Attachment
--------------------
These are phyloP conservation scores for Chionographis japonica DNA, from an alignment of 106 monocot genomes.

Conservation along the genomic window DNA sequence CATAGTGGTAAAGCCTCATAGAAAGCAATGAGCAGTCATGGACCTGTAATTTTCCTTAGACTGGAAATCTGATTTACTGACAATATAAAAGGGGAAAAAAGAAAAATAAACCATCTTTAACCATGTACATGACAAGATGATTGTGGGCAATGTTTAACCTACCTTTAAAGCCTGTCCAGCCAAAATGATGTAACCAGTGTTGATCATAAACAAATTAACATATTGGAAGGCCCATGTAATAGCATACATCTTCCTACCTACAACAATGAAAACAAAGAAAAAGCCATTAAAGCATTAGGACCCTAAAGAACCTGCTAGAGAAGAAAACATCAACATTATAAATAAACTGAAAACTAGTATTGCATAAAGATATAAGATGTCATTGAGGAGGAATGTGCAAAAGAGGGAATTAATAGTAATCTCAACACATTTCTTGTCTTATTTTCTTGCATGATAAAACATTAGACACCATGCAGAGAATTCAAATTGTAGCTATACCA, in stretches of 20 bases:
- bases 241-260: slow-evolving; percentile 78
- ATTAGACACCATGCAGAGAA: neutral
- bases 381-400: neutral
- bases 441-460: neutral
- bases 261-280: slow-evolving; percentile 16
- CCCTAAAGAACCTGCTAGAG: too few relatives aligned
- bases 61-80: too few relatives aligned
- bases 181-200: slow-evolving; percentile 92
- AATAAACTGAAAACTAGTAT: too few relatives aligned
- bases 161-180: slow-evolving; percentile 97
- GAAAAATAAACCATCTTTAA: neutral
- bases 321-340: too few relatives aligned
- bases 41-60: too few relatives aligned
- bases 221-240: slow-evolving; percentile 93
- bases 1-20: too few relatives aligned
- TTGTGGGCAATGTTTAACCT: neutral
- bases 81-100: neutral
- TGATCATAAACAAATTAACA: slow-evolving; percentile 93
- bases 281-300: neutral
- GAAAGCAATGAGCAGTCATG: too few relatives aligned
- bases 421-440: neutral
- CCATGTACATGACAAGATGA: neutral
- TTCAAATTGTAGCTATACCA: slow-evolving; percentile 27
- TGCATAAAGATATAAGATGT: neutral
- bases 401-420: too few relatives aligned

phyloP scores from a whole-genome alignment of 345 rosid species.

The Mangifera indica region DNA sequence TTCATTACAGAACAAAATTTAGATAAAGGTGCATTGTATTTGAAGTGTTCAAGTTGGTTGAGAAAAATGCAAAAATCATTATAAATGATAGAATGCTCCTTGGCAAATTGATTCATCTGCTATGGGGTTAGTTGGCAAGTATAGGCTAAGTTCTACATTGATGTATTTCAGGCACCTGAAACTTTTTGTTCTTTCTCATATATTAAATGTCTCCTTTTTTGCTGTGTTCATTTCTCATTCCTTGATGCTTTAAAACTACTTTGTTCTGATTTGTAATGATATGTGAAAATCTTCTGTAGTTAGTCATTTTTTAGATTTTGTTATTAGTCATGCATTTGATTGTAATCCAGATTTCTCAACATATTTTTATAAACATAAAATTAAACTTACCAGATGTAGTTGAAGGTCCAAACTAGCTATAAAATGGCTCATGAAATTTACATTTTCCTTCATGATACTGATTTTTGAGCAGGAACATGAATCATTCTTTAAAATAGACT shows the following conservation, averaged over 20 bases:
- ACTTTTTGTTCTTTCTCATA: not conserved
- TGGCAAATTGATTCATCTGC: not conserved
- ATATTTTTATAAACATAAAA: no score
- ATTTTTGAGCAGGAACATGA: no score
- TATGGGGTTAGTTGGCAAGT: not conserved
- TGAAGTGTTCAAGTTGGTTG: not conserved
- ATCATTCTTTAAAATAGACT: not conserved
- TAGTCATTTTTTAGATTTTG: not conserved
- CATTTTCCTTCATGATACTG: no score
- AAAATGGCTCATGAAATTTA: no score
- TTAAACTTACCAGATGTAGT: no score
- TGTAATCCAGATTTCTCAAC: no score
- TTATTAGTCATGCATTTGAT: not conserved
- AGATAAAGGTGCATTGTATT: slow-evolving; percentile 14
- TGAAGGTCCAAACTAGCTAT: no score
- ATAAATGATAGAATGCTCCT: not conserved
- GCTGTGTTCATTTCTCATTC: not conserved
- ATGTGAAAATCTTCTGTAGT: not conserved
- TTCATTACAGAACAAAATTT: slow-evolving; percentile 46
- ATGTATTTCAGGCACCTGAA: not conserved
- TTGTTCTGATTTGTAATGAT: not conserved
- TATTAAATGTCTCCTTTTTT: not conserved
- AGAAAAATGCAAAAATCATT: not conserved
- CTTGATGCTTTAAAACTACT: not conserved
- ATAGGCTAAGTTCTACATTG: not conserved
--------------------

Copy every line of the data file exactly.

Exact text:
These are phyloP conservation scores for Chionographis japonica DNA, from an alignment of 106 monocot genomes.

Conservation along the genomic window DNA sequence CATAGTGGTAAAGCCTCATAGAAAGCAATGAGCAGTCATGGACCTGTAATTTTCCTTAGACTGGAAATCTGATTTACTGACAATATAAAAGGGGAAAAAAGAAAAATAAACCATCTTTAACCATGTACATGACAAGATGATTGTGGGCAATGTTTAACCTACCTTTAAAGCCTGTCCAGCCAAAATGATGTAACCAGTGTTGATCATAAACAAATTAACATATTGGAAGGCCCATGTAATAGCATACATCTTCCTACCTACAACAATGAAAACAAAGAAAAAGCCATTAAAGCATTAGGACCCTAAAGAACCTGCTAGAGAAGAAAACATCAACATTATAAATAAACTGAAAACTAGTATTGCATAAAGATATAAGATGTCATTGAGGAGGAATGTGCAAAAGAGGGAATTAATAGTAATCTCAACACATTTCTTGTCTTATTTTCTTGCATGATAAAACATTAGACACCATGCAGAGAATTCAAATTGTAGCTATACCA, in stretches of 20 bases:
- bases 241-260: slow-evolving; percentile 78
- ATTAGACACCATGCAGAGAA: neutral
- bases 381-400: neutral
- bases 441-460: neutral
- bases 261-280: slow-evolving; percentile 16
- CCCTAAAGAACCTGCTAGAG: too few relatives aligned
- bases 61-80: too few relatives aligned
- bases 181-200: slow-evolving; percentile 92
- AATAAACTGAAAACTAGTAT: too few relatives aligned
- bases 161-180: slow-evolving; percentile 97
- GAAAAATAAACCATCTTTAA: neutral
- bases 321-340: too few relatives aligned
- bases 41-60: too few relatives aligned
- bases 221-240: slow-evolving; percentile 93
- bases 1-20: too few relatives aligned
- TTGTGGGCAATGTTTAACCT: neutral
- bases 81-100: neutral
- TGATCATAAACAAATTAACA: slow-evolving; percentile 93
- bases 281-300: neutral
- GAAAGCAATGAGCAGTCATG: too few relatives aligned
- bases 421-440: neutral
- CCATGTACATGACAAGATGA: neutral
- TTCAAATTGTAGCTATACCA: slow-evolving; percentile 27
- TGCATAAAGATATAAGATGT: neutral
- bases 401-420: too few relatives aligned

phyloP scores from a whole-genome alignment of 345 rosid species.

The Mangifera indica region DNA sequence TTCATTACAGAACAAAATTTAGATAAAGGTGCATTGTATTTGAAGTGTTCAAGTTGGTTGAGAAAAATGCAAAAATCATTATAAATGATAGAATGCTCCTTGGCAAATTGATTCATCTGCTATGGGGTTAGTTGGCAAGTATAGGCTAAGTTCTACATTGATGTATTTCAGGCACCTGAAACTTTTTGTTCTTTCTCATATATTAAATGTCTCCTTTTTTGCTGTGTTCATTTCTCATTCCTTGATGCTTTAAAACTACTTTGTTCTGATTTGTAATGATATGTGAAAATCTTCTGTAGTTAGTCATTTTTTAGATTTTGTTATTAGTCATGCATTTGATTGTAATCCAGATTTCTCAACATATTTTTATAAACATAAAATTAAACTTACCAGATGTAGTTGAAGGTCCAAACTAGCTATAAAATGGCTCATGAAATTTACATTTTCCTTCATGATACTGATTTTTGAGCAGGAACATGAATCATTCTTTAAAATAGACT shows the following conservation, averaged over 20 bases:
- ACTTTTTGTTCTTTCTCATA: not conserved
- TGGCAAATTGATTCATCTGC: not conserved
- ATATTTTTATAAACATAAAA: no score
- ATTTTTGAGCAGGAACATGA: no score
- TATGGGGTTAGTTGGCAAGT: not conserved
- TGAAGTGTTCAAGTTGGTTG: not conserved
- ATCATTCTTTAAAATAGACT: not conserved
- TAGTCATTTTTTAGATTTTG: not conserved
- CATTTTCCTTCATGATACTG: no score
- AAAATGGCTCATGAAATTTA: no score
- TTAAACTTACCAGATGTAGT: no score
- TGTAATCCAGATTTCTCAAC: no score
- TTATTAGTCATGCATTTGAT: not conserved
- AGATAAAGGTGCATTGTATT: slow-evolving; percentile 14
- TGAAGGTCCAAACTAGCTAT: no score
- ATAAATGATAGAATGCTCCT: not conserved
- GCTGTGTTCATTTCTCATTC: not conserved
- ATGTGAAAATCTTCTGTAGT: not conserved
- TTCATTACAGAACAAAATTT: slow-evolving; percentile 46
- ATGTATTTCAGGCACCTGAA: not conserved
- TTGTTCTGATTTGTAATGAT: not conserved
- TATTAAATGTCTCCTTTTTT: not conserved
- AGAAAAATGCAAAAATCATT: not conserved
- CTTGATGCTTTAAAACTACT: not conserved
- ATAGGCTAAGTTCTACATTG: not conserved